15. Above all else, I am so relieved you are feeling better. Hearing about your beautiful family is icing on the cake! What a blessing and joy for your family to have you in their lives. They have a very loving, caring, and understanding mom, wife, mother in law and grandmother! Hugs Amy :)

  16. "A wheelbarrow can also be an instrument of change"...I love that!

  17. Glad you are feeling better and better! Your blog is a little breath of fresh air for me - to remember to be a helper, that there's a role in people's lives for that, and to let others live the life they are choosing - that one is VERY hard for me! You continue to be an inspiration! Have a great day!! :)

  18. So happy to hear that you are on the mend! Gorgeous photo of Jamie, and how lovely that you and Hanno are able to spend more time with him
    Judy xx

  19. Oh Rhonda I do hope you are feeling better today. You are so blessed to have your children and especially your grandchildren near. There is nothing like growing up with Grandparents I know this to be true. Get Well. B

  20. Rhonda,
    Love this post. It speaks volumes to me.
    It is this very image of my grandparents living such a life that keeps me plodding on and gives me strength when so much stacks up against me. I was lucky in my childhood to experience their wisdom, even if I didn't know it at the time =)
    I was kneading flour on Sunday and an image of my grandfather's hands doing the same replayed itself for me. It occurred to me that all four of my grandparents had amazing hands. Working hands. Hands of character and strength. Funny how hands always cemented how I felt about someone. If the eyes are the window of the soul, then surely the hands are a reflection of our life.

    Trinidad & Tobago

  21. Glad to hear you're getting better. We've just had the same virus go through the whole family including the baby - very messy and not fun at all. As soon as my son got sick I put on a pot of chicken soup, and I've been so glad, in subsequent days, that I did!
    I can't believe how quickly your grandsons are growing up! It doesn't seem that long since they were just born! The more I think about simple living and the lessons I would like to pass on to my children, the more I realise that living by example is the number one most important thing to do. Your grandsons are very lucky, you have so many skills and a mindset that is not all that common anymore, even amongst grandparents.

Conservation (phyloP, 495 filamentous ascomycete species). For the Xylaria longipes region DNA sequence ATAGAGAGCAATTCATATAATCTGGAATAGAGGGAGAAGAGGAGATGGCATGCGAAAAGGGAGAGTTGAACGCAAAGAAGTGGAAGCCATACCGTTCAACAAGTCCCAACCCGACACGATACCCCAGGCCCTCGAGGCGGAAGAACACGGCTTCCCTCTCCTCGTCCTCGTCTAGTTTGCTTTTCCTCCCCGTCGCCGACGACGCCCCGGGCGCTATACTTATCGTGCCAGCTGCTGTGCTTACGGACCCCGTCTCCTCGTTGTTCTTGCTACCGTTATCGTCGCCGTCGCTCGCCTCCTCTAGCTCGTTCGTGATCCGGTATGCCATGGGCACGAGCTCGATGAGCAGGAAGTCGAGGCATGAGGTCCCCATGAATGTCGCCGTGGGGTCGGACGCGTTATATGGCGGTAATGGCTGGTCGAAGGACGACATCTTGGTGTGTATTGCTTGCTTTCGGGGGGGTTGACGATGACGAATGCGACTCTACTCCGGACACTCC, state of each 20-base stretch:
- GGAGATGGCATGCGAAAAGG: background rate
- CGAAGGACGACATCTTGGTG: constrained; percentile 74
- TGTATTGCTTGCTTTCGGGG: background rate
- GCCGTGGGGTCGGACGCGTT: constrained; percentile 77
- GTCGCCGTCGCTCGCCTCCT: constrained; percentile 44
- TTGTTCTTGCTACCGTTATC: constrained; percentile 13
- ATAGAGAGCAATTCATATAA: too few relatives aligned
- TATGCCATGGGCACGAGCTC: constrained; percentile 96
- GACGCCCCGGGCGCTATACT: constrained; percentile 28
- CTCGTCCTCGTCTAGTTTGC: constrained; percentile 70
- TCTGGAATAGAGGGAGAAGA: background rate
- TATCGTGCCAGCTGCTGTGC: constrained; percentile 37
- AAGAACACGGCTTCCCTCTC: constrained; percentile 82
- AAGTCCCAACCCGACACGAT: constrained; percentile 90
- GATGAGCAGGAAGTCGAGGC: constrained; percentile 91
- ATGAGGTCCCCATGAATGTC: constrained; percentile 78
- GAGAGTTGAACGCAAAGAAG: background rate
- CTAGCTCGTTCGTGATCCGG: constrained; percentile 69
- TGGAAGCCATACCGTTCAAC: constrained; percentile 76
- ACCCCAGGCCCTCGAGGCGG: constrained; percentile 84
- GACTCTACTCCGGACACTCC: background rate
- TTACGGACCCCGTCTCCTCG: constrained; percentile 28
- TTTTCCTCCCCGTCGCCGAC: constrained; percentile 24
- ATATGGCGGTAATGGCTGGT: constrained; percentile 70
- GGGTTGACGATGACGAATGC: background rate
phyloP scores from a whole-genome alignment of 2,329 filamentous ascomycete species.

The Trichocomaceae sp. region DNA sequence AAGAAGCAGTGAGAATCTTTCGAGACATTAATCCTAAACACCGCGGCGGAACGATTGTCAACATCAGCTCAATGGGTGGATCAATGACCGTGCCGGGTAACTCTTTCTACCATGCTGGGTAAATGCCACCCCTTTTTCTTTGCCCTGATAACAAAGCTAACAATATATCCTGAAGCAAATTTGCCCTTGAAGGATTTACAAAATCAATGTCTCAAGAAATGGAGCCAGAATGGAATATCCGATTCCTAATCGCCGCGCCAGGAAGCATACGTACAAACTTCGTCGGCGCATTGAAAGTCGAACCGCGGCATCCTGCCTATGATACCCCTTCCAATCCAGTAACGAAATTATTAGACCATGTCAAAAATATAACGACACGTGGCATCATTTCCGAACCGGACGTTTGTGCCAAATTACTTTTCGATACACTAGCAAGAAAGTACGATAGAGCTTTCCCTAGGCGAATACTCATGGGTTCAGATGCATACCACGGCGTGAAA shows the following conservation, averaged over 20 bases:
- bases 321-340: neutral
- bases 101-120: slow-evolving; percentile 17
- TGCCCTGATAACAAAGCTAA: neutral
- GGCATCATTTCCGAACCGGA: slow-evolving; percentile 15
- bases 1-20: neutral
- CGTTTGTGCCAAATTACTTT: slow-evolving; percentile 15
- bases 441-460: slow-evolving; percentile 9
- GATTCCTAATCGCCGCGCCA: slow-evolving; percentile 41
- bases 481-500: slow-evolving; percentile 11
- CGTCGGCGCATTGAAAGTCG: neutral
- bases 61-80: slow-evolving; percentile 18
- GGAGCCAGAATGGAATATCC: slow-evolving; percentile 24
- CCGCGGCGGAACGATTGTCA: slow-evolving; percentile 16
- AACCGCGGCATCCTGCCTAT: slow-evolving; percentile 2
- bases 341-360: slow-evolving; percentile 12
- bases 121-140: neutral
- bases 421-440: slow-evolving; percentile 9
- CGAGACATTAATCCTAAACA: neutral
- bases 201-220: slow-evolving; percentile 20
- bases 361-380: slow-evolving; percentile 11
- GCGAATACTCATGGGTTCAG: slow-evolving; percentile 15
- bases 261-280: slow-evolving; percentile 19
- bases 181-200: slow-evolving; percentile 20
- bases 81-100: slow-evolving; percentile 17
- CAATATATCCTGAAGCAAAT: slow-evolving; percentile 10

22. Happy to hear you are feeling a bit better, awful being so unwell.
    I read in a magazine at the doctors office recently about grandchildren. One grandmother writing said: lucky we have a good pension, because grandkids are expensive! Another grandmother wrote she was upset because they had a small pension and couldn't afford to buy as posh presents as the other grandparents! Saddening in my opinion. Your grandkids are lucky to have you and your husband and get to see another more sustainable life. I'm sure it will make a deep impression. Pam x

  23. I hope this finds you back at good health. I loved the photo of Jamie with his wheelbarrow. For Easter this year Easter bunny delivered only a few chocolate eggs but they were delivered inside a lovely little wheelbarrow with some garden tools. I really dreaded the thought of my children going wild on chocolate overdose so I thought Easter bunny would be better to bring something my four children could use and enjoy for longer than one day. When my four year old asked 'why would Easter bunny bring a wheelbarrow and gardening tools?' I suggested that perhaps he was disappointed he didn't have any carrots waiting for him and that he wanted them to grow some. This made sense to her luckily and they were so excited about getting outside and using them. They also made me proud because they didn't say 'is that ALL the eggs we got' like I later heard some child had commented to their parents.
    I can remember gardening with my Mum, and I love getting my children involved in growing the vegies and flowers, watching them grow, nurturing them and reaping the rewards of our labours when we enjoy the tastes, smells and sights the things we have grown ourselves. And it makes me proud to know that my children know where their food comes from not just from a supermarket. I hope that the things they learn about gardening and growing their own food will carry through their lives and they continue to use this very important and rewarding skill. I am so glad you are able to enjoy spending time with your grandchildren too, my children's grandparents all live away from us but the times they get to spend with them are very special and they are so lucky to have them.
    Take care and enjoy your weekend. Julie-Anne xx

  24. I love this post, especially the last line. SO true. I'm glad you are feeling on the mend, and hope you're fully well soon.